In 4G LTE, to achieve link adaptation in the downlink (DL) the UE reports downlink channel quality to the eNB and then eNB select the most approriate MCS. The downlink channel quality is a set of 16 possible CQI values starting from 0 to 15 and the MCS is a set of 28 different formats.
Once eNB selects a particular MCS, it is signaled by a 5 bits field known as called IMCS in the PDCCH (DCI) preceding the PDSCH subframe that carry the downlink data. The procedure is similar for uplink; where only difference is that the eNB measures the uplink channel quality based on SRS sent from the UE and then command appropriate MCS.
Channel Coding for PDSCH
Following figure show the LTE channel encoding procedure from Turbo encoding. A Transport Block (TB) is initially appended with a CRC and process further. Turbo encoder admitts blocks of bits with specific sizes and maximum size it can take is about 6144 bits. If the Transport block is bigger the 6144 bits then it can be fragmented to obtain one or multiple code block smaller or equal to 6144 bits. If Transport Blocks are fragmented then each resultant code block is again appended with an additional CRC.
Based on fundamentals of Turbo Code rate 1/3 which generates output as three flows of bits: systematic, redundancy 1 (R#1) and redundancy 2 (R#2).
The procedure to select which coded bits will be transmitted at the next subframe is called rate matching. The desired coding rate is adjusted by varying the number of punctured (or repeated) coded bits. This procedure is based on a circular buffer where coded bits are written after being conveniently interleaved. The systematic bits are written first and are followed by the redundant bits. As code rate is 1/3, if the size of code block to be transmitted is N bits, the size of the circular buffer is n = 3N+12, where 12 bits are used for trellis finalization.
RV Version for HARQ
After apply the 1/3 code rates the code block form a codeword and codeword bits are filled into A circular Buffer. The Buffer is divided in up to 4 different sectors and 4 rv’s are obtained by reading different sectors of the circular buffer. The depicted situation corresponds to a high code rate (near unity).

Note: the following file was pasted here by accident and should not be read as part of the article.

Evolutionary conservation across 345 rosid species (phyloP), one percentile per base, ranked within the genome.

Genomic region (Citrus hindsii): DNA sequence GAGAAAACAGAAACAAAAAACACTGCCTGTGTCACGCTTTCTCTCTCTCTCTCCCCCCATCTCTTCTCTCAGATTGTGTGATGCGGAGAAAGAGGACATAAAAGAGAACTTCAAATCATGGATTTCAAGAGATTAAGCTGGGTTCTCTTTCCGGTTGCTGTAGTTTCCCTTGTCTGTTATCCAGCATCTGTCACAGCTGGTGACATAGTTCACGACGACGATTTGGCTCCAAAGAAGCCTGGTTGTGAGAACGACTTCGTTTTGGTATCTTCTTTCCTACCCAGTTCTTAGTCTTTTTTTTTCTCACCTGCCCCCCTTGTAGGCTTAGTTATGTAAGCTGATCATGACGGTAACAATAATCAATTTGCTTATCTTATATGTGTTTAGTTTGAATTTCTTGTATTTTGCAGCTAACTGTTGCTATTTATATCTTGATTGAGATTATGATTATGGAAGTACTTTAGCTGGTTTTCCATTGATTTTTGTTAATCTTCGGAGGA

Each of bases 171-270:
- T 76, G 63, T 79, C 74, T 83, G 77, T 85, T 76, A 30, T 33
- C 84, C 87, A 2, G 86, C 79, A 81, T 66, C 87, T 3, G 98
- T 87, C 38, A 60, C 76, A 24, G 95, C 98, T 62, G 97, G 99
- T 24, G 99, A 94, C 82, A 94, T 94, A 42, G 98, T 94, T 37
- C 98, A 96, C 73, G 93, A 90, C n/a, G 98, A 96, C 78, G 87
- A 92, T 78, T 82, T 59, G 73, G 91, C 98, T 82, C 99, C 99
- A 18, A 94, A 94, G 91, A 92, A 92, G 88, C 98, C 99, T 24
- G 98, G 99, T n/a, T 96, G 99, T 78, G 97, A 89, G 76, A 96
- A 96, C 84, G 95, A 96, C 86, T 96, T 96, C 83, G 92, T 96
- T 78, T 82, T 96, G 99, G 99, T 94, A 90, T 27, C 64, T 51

- The first rv (rv = 0) includes almost only systematic bits
- rv’s from 1 to 3 are formed by reading subsequent portions of the circular buffer which includes interleaved redundant bits
Point to be noted here that each of the rv’s is decodable by itself and each rv partially overlaps with the previous one. The size of the four possible rv’s is the same, and it is this size what determines the code rate, since for rate 1/3 (for example) each rv would encompass the full circular buffer, while for rate < 1/3 each rv encompasses more than one turn of the circular buffer. So for rate < 1/3 there are at least some coded bits that are transmitted more than once within the same rv, and in general we can say that, after rv = 3 has been received, some coded bits may have been transmitted only once while others may have been transmitted more than once.
Why rv’s decoding is done as 0,2,3 1?
The reason for rv=2 after rv=0 is because it has no or minimu overlap with Systematic bits and have more redundant bits, so there are more chance of data decoding. We can take following example to understand the overlaping of different rv’s.
- For example lets consider a HARQ buffer of 300 elememnts
- Lets assume RV#0 starts from 0th and ends at 100th
- RV#1 starts at 80 and ends at 180
- RV#2 starts at 160 and ends at 240
- RV#3 starts at 220 and ends at 20
If we transmits rv=1 when rv=0 decoding is failed, then the circular buffer will read 80-180 i.e. 0-180 with (80-100 transmission twice) and less chances of HARQ data recovery and less number of redundant bit (only 80 bits are redundant and 20 bits are duplicated due to twice transmission).
if we send rv=0 and rv=2, we transmit 0-100 and 160-240, there are more redundant bits (all 100 bits) transmission here and more probability of getting decoded due to systematic and R#1, and R#2 all available.
- 3GPP TS36.212 E-UTRA; Multiplexing and Channel Coding